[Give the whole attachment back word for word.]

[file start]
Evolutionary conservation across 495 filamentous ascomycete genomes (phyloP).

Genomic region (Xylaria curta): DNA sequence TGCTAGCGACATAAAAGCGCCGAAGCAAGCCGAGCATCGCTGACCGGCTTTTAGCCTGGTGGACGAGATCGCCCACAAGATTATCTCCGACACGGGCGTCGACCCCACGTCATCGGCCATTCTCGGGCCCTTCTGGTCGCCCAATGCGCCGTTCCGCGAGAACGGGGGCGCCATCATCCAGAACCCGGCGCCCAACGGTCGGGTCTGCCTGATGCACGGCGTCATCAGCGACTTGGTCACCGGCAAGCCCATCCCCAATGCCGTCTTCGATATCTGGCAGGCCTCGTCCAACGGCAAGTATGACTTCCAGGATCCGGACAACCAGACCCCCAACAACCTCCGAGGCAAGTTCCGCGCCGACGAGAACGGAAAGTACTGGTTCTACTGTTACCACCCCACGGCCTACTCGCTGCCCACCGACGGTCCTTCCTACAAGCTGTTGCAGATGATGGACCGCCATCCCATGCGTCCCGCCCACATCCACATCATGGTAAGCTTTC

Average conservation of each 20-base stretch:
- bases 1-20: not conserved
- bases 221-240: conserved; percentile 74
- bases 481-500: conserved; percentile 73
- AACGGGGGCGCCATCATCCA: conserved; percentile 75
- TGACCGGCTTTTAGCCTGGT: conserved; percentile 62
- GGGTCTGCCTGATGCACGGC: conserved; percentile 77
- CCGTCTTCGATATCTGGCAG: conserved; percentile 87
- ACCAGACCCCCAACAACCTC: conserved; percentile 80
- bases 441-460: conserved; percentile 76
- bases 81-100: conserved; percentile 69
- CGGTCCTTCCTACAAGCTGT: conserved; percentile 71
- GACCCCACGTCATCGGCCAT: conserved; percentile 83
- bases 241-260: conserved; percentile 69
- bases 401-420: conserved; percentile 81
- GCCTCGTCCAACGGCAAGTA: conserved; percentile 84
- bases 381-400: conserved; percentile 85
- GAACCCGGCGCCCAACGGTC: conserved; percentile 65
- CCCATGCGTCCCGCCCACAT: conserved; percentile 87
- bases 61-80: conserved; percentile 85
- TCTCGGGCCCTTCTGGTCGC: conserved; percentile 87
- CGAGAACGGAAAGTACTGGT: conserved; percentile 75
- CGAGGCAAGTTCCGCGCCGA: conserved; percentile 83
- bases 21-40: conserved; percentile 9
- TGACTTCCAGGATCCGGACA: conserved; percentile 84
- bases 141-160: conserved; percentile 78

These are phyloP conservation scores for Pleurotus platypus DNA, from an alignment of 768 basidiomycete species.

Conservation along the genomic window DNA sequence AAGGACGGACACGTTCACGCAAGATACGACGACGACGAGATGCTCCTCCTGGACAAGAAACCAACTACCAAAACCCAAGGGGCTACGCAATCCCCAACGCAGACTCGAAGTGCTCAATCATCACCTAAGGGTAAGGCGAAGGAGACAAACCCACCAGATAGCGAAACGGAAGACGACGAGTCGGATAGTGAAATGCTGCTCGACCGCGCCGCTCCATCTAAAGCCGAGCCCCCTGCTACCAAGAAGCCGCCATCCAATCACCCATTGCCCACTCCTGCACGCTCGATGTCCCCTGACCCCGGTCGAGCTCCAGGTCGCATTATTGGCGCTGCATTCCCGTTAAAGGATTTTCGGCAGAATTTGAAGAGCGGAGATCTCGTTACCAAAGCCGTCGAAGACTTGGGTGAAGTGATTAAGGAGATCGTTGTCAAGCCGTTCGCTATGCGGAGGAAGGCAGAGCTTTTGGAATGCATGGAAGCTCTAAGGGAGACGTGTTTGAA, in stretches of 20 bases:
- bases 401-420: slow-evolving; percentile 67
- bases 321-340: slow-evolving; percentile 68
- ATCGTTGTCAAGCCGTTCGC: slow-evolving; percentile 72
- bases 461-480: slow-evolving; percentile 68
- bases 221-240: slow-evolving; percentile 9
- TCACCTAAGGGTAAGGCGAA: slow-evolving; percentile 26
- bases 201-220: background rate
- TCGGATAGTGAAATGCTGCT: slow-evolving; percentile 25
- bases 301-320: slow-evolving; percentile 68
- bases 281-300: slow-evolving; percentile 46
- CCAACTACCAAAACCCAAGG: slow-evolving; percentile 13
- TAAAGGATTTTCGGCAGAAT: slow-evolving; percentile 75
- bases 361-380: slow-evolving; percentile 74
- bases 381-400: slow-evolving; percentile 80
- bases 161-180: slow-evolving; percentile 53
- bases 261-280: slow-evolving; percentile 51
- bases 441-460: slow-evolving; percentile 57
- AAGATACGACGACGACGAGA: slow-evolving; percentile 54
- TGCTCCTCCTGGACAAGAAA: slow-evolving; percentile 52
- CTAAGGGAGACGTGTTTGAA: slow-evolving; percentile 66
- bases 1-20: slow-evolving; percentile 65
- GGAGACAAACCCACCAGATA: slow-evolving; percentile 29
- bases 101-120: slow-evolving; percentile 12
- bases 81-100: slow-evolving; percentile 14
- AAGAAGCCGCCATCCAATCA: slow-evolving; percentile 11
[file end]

Evolutionary conservation across 495 filamentous ascomycete genomes (phyloP).

Genomic region (Xylaria curta): DNA sequence TGCTAGCGACATAAAAGCGCCGAAGCAAGCCGAGCATCGCTGACCGGCTTTTAGCCTGGTGGACGAGATCGCCCACAAGATTATCTCCGACACGGGCGTCGACCCCACGTCATCGGCCATTCTCGGGCCCTTCTGGTCGCCCAATGCGCCGTTCCGCGAGAACGGGGGCGCCATCATCCAGAACCCGGCGCCCAACGGTCGGGTCTGCCTGATGCACGGCGTCATCAGCGACTTGGTCACCGGCAAGCCCATCCCCAATGCCGTCTTCGATATCTGGCAGGCCTCGTCCAACGGCAAGTATGACTTCCAGGATCCGGACAACCAGACCCCCAACAACCTCCGAGGCAAGTTCCGCGCCGACGAGAACGGAAAGTACTGGTTCTACTGTTACCACCCCACGGCCTACTCGCTGCCCACCGACGGTCCTTCCTACAAGCTGTTGCAGATGATGGACCGCCATCCCATGCGTCCCGCCCACATCCACATCATGGTAAGCTTTC

Average conservation of each 20-base stretch:
- bases 1-20: not conserved
- bases 221-240: conserved; percentile 74
- bases 481-500: conserved; percentile 73
- AACGGGGGCGCCATCATCCA: conserved; percentile 75
- TGACCGGCTTTTAGCCTGGT: conserved; percentile 62
- GGGTCTGCCTGATGCACGGC: conserved; percentile 77
- CCGTCTTCGATATCTGGCAG: conserved; percentile 87
- ACCAGACCCCCAACAACCTC: conserved; percentile 80
- bases 441-460: conserved; percentile 76
- bases 81-100: conserved; percentile 69
- CGGTCCTTCCTACAAGCTGT: conserved; percentile 71
- GACCCCACGTCATCGGCCAT: conserved; percentile 83
- bases 241-260: conserved; percentile 69
- bases 401-420: conserved; percentile 81
- GCCTCGTCCAACGGCAAGTA: conserved; percentile 84
- bases 381-400: conserved; percentile 85
- GAACCCGGCGCCCAACGGTC: conserved; percentile 65
- CCCATGCGTCCCGCCCACAT: conserved; percentile 87
- bases 61-80: conserved; percentile 85
- TCTCGGGCCCTTCTGGTCGC: conserved; percentile 87
- CGAGAACGGAAAGTACTGGT: conserved; percentile 75
- CGAGGCAAGTTCCGCGCCGA: conserved; percentile 83
- bases 21-40: conserved; percentile 9
- TGACTTCCAGGATCCGGACA: conserved; percentile 84
- bases 141-160: conserved; percentile 78

These are phyloP conservation scores for Pleurotus platypus DNA, from an alignment of 768 basidiomycete species.

Conservation along the genomic window DNA sequence AAGGACGGACACGTTCACGCAAGATACGACGACGACGAGATGCTCCTCCTGGACAAGAAACCAACTACCAAAACCCAAGGGGCTACGCAATCCCCAACGCAGACTCGAAGTGCTCAATCATCACCTAAGGGTAAGGCGAAGGAGACAAACCCACCAGATAGCGAAACGGAAGACGACGAGTCGGATAGTGAAATGCTGCTCGACCGCGCCGCTCCATCTAAAGCCGAGCCCCCTGCTACCAAGAAGCCGCCATCCAATCACCCATTGCCCACTCCTGCACGCTCGATGTCCCCTGACCCCGGTCGAGCTCCAGGTCGCATTATTGGCGCTGCATTCCCGTTAAAGGATTTTCGGCAGAATTTGAAGAGCGGAGATCTCGTTACCAAAGCCGTCGAAGACTTGGGTGAAGTGATTAAGGAGATCGTTGTCAAGCCGTTCGCTATGCGGAGGAAGGCAGAGCTTTTGGAATGCATGGAAGCTCTAAGGGAGACGTGTTTGAA, in stretches of 20 bases:
- bases 401-420: slow-evolving; percentile 67
- bases 321-340: slow-evolving; percentile 68
- ATCGTTGTCAAGCCGTTCGC: slow-evolving; percentile 72
- bases 461-480: slow-evolving; percentile 68
- bases 221-240: slow-evolving; percentile 9
- TCACCTAAGGGTAAGGCGAA: slow-evolving; percentile 26
- bases 201-220: background rate
- TCGGATAGTGAAATGCTGCT: slow-evolving; percentile 25
- bases 301-320: slow-evolving; percentile 68
- bases 281-300: slow-evolving; percentile 46
- CCAACTACCAAAACCCAAGG: slow-evolving; percentile 13
- TAAAGGATTTTCGGCAGAAT: slow-evolving; percentile 75
- bases 361-380: slow-evolving; percentile 74
- bases 381-400: slow-evolving; percentile 80
- bases 161-180: slow-evolving; percentile 53
- bases 261-280: slow-evolving; percentile 51
- bases 441-460: slow-evolving; percentile 57
- AAGATACGACGACGACGAGA: slow-evolving; percentile 54
- TGCTCCTCCTGGACAAGAAA: slow-evolving; percentile 52
- CTAAGGGAGACGTGTTTGAA: slow-evolving; percentile 66
- bases 1-20: slow-evolving; percentile 65
- GGAGACAAACCCACCAGATA: slow-evolving; percentile 29
- bases 101-120: slow-evolving; percentile 12
- bases 81-100: slow-evolving; percentile 14
- AAGAAGCCGCCATCCAATCA: slow-evolving; percentile 11